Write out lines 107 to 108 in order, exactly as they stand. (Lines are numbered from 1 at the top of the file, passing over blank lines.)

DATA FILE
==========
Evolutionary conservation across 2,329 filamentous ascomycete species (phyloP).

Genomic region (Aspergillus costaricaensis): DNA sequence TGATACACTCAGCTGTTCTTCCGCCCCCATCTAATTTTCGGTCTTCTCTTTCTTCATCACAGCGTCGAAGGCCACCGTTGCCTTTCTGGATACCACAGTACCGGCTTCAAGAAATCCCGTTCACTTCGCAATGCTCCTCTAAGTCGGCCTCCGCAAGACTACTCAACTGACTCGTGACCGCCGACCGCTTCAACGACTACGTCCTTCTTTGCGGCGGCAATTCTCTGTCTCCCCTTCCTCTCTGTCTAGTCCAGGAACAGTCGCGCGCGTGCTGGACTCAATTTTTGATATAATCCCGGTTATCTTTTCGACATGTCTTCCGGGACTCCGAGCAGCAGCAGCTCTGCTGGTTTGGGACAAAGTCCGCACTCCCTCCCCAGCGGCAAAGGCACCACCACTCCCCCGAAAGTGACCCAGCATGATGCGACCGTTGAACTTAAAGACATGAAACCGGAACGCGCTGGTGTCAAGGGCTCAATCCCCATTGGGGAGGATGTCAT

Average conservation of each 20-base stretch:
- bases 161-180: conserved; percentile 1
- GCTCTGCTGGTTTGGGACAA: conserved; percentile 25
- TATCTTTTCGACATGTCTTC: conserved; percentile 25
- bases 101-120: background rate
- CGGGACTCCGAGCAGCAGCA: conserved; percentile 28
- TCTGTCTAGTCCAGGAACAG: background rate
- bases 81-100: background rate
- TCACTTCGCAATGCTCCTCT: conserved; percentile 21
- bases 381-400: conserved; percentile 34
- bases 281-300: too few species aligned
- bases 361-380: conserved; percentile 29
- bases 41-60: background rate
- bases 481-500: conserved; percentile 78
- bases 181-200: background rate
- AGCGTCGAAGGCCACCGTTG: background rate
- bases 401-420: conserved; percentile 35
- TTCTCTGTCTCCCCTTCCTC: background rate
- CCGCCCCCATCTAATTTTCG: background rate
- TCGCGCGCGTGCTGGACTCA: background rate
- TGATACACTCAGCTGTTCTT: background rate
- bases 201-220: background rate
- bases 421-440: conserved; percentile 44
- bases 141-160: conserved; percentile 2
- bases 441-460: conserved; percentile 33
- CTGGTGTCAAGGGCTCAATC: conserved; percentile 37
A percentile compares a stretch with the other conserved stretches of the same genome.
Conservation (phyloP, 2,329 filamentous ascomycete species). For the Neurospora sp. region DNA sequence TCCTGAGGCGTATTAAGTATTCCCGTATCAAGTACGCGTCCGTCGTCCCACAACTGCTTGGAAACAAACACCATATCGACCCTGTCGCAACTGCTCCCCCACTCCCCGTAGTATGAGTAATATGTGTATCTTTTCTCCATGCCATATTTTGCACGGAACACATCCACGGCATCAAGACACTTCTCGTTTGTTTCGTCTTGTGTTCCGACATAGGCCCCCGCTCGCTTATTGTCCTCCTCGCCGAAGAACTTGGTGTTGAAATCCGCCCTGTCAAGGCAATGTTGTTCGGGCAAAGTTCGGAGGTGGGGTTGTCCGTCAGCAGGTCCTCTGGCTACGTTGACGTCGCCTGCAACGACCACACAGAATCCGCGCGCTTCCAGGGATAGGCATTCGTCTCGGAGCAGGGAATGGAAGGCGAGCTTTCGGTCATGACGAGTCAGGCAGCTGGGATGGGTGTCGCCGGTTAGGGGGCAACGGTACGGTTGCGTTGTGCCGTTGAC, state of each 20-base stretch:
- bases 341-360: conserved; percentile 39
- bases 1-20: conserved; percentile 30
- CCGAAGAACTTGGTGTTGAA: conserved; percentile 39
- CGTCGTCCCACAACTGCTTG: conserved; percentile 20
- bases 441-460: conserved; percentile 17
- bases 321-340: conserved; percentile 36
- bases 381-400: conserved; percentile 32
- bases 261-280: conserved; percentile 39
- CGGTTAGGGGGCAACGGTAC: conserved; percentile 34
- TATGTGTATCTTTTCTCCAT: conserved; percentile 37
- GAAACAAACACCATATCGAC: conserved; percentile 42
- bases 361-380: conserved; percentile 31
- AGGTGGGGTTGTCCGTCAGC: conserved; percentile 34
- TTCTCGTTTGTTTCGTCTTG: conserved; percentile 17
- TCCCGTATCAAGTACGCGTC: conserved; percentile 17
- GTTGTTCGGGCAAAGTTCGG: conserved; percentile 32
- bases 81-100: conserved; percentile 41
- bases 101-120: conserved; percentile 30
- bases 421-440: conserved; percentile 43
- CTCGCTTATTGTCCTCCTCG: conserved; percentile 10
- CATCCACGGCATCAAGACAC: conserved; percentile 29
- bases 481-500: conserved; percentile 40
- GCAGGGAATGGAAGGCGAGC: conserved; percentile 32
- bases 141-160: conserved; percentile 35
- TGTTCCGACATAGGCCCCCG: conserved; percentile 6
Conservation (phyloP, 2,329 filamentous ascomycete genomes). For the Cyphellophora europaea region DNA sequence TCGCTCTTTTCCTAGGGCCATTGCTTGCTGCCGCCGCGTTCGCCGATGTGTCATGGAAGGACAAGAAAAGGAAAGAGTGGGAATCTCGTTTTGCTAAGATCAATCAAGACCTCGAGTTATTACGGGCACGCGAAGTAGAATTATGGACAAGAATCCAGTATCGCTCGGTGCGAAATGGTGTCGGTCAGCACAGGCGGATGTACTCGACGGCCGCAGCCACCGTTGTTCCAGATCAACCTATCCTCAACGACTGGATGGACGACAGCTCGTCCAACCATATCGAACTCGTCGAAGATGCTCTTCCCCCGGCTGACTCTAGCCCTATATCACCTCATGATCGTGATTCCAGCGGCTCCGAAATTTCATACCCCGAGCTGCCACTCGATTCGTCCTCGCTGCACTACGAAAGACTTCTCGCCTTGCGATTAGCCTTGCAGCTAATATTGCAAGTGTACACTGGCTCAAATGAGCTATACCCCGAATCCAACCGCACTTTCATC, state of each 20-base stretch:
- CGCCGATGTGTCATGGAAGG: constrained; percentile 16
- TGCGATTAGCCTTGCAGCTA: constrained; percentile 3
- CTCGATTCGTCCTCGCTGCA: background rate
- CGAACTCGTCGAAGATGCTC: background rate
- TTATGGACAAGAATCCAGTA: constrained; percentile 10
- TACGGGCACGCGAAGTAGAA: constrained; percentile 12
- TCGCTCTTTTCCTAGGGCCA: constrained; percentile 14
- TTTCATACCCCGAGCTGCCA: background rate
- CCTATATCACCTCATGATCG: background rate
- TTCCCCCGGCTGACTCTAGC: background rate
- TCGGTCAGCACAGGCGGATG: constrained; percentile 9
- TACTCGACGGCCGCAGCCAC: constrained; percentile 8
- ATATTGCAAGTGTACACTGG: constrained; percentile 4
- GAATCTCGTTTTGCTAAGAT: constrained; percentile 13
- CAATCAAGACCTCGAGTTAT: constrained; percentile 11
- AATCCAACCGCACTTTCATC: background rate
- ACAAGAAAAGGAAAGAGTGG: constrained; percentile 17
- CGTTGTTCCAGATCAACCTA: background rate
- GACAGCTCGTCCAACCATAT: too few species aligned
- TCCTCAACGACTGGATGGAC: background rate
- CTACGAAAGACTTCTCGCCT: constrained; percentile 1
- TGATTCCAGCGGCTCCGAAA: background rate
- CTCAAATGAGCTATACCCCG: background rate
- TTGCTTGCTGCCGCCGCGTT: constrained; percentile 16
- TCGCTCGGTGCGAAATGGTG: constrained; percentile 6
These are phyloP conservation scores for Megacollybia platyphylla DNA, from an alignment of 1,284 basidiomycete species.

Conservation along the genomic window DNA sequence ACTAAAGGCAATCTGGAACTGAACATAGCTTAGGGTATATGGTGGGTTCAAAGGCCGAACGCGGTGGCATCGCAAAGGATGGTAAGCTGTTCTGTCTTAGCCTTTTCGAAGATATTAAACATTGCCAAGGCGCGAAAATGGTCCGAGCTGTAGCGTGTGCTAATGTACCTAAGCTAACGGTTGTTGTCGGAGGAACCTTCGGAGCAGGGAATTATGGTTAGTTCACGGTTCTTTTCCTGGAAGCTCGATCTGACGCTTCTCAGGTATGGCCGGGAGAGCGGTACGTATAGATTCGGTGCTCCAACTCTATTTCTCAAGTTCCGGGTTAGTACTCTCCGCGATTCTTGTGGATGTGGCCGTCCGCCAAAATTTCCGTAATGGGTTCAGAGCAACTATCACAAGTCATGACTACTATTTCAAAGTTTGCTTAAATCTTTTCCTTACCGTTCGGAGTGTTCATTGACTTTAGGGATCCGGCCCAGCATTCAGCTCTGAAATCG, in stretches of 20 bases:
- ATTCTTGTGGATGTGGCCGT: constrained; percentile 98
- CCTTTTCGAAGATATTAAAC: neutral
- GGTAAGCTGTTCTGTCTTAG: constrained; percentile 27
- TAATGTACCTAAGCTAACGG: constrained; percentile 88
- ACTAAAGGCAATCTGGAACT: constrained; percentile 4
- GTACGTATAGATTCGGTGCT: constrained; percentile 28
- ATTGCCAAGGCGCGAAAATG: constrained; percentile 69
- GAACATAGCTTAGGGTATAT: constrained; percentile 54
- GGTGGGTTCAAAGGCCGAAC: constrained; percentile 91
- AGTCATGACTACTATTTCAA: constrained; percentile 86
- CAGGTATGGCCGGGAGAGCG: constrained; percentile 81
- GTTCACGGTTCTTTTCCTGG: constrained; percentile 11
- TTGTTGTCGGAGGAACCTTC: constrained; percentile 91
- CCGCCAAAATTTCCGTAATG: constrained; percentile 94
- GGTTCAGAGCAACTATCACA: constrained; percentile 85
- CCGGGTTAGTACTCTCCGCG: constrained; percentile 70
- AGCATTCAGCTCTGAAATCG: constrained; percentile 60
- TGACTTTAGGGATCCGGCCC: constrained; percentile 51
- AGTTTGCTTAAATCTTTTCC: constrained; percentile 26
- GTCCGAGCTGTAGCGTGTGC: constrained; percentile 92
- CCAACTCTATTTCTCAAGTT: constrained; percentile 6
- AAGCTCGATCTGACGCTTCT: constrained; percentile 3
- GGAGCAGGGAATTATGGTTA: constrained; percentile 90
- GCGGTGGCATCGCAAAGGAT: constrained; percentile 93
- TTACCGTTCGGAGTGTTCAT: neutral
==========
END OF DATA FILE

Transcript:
- GCGGTGGCATCGCAAAGGAT: constrained; percentile 93
- TTACCGTTCGGAGTGTTCAT: neutral